the first caller believes, well, because i experienced things are unfair, white people have nothing to complain about. the second caller explains it is really different being african-american and the experiences you have. those two perspectives are not mutually exclusive. we don't have to shout one side down to acknowledge the other. that is the difficulty in the racial discussion today. the instinct is to say the other side has no legitimacy at all. that is why we cannot get past all of this. >> where do we go from here? it is not a simple question to answer in the final minute, but how does detroit move forward? >> i think detroit is moving forward. it is not even.
it is not entirely just the way that changes coming to the city, but this is a different place today than it was 10 years ago. >> three years ago. >> there is no comparison between the two. we have real challenges in making sure everybody benefits from what is happening and the investment that is coming makes its way around, but i don't think there is any question we are heading in the right direction. >> if you go to the detroit free press, stephen henderson -- sorry. you talk about your home you grew up in. tell us a little bit about this story and how it relates to today. >> the neighborhood i grew up in is just a block from the 10th precinct, which is where the people who were arrested at the blind pig in 1967 were taken. a neighborhood that has been forgotten. one of the neighborhood that has
been forgotten here in the city has had tremendous depopulation. there are hardly any schools left in the neighborhood. my childhood home sat empty and was stripped for several years. i decided i could not have that go on forever. i started a nonprofit that is taken the house, partnering with a local college to make it a writers residence and focus on change from within four the -- within for the neighborhood. the idea is not to change the neighborhood, to make it appealing necessarily to other people, but to make it better for the folks who are there. we had a soft opening yesterday at my house. we are on to several other houses on the block, and hopefully in a few years we will turn the corner. >> the idea of moving forward? >> i think stephen's story is a perfect example of how the whole rebuilding of detroit is not just on the outside coming in. it is not just investors coming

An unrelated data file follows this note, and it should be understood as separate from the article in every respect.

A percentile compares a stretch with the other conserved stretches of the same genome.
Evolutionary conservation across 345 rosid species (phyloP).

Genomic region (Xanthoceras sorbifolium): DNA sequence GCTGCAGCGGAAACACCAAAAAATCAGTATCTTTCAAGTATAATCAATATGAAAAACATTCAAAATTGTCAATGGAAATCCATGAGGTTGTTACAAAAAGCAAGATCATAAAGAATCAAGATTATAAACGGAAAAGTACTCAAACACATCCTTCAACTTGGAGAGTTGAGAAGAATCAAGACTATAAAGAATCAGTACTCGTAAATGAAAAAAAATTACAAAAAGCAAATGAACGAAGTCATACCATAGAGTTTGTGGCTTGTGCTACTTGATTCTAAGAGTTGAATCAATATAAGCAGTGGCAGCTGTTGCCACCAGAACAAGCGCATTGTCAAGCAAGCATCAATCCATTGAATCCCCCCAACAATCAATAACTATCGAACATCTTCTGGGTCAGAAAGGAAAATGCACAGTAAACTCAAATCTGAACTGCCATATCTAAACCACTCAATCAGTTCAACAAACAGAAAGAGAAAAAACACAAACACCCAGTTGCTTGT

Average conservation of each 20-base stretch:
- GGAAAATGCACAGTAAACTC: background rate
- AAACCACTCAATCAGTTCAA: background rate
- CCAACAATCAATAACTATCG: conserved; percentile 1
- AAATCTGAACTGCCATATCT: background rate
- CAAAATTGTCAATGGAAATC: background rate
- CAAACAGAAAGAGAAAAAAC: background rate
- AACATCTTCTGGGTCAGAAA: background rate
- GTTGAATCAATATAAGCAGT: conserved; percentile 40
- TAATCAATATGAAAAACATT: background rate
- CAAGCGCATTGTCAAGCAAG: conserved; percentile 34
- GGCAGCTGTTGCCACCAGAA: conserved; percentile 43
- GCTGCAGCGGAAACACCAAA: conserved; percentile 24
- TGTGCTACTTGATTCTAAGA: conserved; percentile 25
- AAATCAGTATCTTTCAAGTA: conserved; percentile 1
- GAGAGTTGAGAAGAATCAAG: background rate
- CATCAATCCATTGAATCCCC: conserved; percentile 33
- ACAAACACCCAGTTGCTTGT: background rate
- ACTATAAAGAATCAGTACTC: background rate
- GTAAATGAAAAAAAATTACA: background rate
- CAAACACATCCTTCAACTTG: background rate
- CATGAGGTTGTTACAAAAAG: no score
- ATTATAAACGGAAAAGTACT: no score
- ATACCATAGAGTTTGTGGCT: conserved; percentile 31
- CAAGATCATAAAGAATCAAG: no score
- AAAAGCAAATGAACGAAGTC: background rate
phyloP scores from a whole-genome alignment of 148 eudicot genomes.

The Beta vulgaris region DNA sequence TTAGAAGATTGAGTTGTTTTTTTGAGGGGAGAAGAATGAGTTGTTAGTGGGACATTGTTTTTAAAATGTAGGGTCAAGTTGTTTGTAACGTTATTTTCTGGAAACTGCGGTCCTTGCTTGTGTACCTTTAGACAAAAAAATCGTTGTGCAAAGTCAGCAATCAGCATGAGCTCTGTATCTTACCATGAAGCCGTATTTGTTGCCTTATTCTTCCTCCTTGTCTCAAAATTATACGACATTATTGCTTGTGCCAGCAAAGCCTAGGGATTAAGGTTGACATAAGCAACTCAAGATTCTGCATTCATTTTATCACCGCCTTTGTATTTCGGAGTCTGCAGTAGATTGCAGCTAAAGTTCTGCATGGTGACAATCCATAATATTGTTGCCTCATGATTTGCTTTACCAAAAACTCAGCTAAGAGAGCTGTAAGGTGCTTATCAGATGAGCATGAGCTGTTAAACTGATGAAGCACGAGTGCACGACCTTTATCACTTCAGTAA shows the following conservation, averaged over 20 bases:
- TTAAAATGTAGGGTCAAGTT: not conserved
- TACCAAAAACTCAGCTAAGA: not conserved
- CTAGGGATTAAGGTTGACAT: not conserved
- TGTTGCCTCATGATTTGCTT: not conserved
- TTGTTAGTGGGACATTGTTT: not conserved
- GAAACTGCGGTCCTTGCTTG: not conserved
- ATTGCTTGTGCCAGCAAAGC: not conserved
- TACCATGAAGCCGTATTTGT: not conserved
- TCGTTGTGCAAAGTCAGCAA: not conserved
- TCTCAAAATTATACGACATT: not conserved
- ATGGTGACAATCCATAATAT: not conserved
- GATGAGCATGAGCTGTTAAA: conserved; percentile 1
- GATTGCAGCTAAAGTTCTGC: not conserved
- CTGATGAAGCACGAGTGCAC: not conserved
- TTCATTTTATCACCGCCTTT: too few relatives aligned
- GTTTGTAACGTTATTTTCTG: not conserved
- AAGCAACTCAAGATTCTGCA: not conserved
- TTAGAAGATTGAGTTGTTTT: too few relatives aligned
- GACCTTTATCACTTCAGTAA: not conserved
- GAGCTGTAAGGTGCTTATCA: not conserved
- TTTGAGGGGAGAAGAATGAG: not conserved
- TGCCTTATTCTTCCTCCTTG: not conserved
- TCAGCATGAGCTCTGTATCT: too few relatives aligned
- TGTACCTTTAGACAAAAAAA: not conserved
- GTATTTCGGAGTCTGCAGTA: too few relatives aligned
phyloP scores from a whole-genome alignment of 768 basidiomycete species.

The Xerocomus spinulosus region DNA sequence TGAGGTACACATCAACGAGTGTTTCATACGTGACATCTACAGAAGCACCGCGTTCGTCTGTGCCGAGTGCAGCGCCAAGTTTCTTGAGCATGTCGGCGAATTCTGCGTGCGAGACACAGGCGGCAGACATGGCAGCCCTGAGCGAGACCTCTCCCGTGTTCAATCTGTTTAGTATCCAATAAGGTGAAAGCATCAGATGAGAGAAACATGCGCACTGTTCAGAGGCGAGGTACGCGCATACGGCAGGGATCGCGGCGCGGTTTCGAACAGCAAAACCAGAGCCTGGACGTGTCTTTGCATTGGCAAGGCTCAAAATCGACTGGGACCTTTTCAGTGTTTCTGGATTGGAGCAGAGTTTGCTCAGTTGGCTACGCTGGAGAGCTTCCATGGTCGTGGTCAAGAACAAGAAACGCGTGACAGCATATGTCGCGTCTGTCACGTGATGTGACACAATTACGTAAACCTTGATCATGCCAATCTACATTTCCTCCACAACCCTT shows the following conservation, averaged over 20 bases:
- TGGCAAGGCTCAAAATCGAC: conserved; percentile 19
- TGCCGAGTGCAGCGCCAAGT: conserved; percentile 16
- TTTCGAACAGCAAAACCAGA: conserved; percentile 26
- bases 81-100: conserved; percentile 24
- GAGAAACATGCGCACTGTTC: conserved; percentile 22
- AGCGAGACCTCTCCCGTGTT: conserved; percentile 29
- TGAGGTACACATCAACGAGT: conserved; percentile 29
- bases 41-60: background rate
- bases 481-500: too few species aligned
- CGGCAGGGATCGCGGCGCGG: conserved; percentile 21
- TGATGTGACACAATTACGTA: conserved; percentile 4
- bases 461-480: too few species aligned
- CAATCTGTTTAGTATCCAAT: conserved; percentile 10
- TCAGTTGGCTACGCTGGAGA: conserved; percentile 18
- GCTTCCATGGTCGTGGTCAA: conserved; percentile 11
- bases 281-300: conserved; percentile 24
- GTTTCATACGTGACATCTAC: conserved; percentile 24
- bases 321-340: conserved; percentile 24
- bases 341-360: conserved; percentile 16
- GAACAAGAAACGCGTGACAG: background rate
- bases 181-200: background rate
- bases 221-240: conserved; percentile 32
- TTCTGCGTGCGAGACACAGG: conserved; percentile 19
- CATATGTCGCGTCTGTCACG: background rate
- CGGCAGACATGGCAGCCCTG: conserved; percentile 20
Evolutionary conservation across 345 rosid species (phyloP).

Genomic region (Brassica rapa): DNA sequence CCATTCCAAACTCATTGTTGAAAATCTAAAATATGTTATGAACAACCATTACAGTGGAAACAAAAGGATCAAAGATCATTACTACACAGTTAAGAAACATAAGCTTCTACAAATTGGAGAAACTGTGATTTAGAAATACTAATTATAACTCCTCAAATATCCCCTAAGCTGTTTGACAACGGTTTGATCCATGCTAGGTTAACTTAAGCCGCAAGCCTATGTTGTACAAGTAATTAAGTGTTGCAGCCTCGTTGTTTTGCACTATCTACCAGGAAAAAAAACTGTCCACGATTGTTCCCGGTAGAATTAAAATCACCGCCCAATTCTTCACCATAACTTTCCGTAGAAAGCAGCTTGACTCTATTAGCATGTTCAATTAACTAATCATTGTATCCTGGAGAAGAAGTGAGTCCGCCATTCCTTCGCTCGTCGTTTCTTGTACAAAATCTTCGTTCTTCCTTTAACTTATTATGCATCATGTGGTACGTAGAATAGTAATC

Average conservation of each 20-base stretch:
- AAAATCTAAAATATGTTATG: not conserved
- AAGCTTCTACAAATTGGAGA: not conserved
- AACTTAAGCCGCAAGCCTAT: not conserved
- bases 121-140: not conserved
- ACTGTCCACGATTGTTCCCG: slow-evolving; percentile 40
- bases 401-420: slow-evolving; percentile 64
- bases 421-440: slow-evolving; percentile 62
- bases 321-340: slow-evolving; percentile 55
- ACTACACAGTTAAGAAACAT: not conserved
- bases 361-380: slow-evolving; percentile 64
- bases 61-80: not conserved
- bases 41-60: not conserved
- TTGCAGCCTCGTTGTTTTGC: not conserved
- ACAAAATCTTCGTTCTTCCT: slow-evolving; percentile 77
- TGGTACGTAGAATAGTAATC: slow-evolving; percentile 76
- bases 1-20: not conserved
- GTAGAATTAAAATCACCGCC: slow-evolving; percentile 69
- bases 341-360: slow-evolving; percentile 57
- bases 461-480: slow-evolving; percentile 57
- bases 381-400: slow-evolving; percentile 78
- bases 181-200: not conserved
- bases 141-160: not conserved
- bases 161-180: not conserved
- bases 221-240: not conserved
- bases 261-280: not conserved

in. it is detroiters reinvesting in the city. i think moving forward we have a lot of hopeful signs. the historian in me says we really need to be very cautious as well. we need to, once and for all deal with the question of racial inequality in this city, and everything from job-training to mortgages to access to water, access to schools, good schools. if we can do that, detroit will be an amazing place again. or for the first time for some people. if we don't, we proceed at our peril. we have got to get this right. we cannot solve every social problem in american cities through criminalizing them. through the criminal justice system. it is a failure. we can do it differently.
stephen's example of rebuilding community is a way to do it. i am hopeful but cautious. >> heather ann thompson, professor on issues of these subjects. thank you for your time. stephen henderson, thank you for your time. our conversation will continue on this day 50 years ago, looking back at what took place in 1967 in detroit, michigan. two other guests joining us later on. some history about the event of that day. we spoke with a man who was at the forefront of making sure people understand this story and what went on at the time. we will hear from him and they -- then we will continue our discussion of detroit, 1967. >> my name is marlowe stottlemyre. i am the project director. we are here today at gordon park at the corner of 12th and claremont street. this is the place where many people believe the rebellion, riot, uprising in 1967 started.
detroit 67 looking back to move forward is a multiyear community engagement project design to bring diverse voices together on the historic event of a crisis so people can find a role in the present to inspire the future. it has been 50 years that rocked detroit and brought the nation's eyes to the attention of what was happening in detroit and around america with regards to civil unrest, police brutality, and unjust conditions in urban communities. what we are doing at the detroit historical society is trying to give people an opportunity to do three things. engage around the topic, have a level of reflection with their blockbuster exhibition and massive oral history project, but more importantly inspire people to a level of action so when the year 2067 comes around story beingifferent told. gordon park is a perfect example of how memorialization, commemoration to be at the forefront of the way we move forward. >> what happened here in 1967? >> there are a lot of different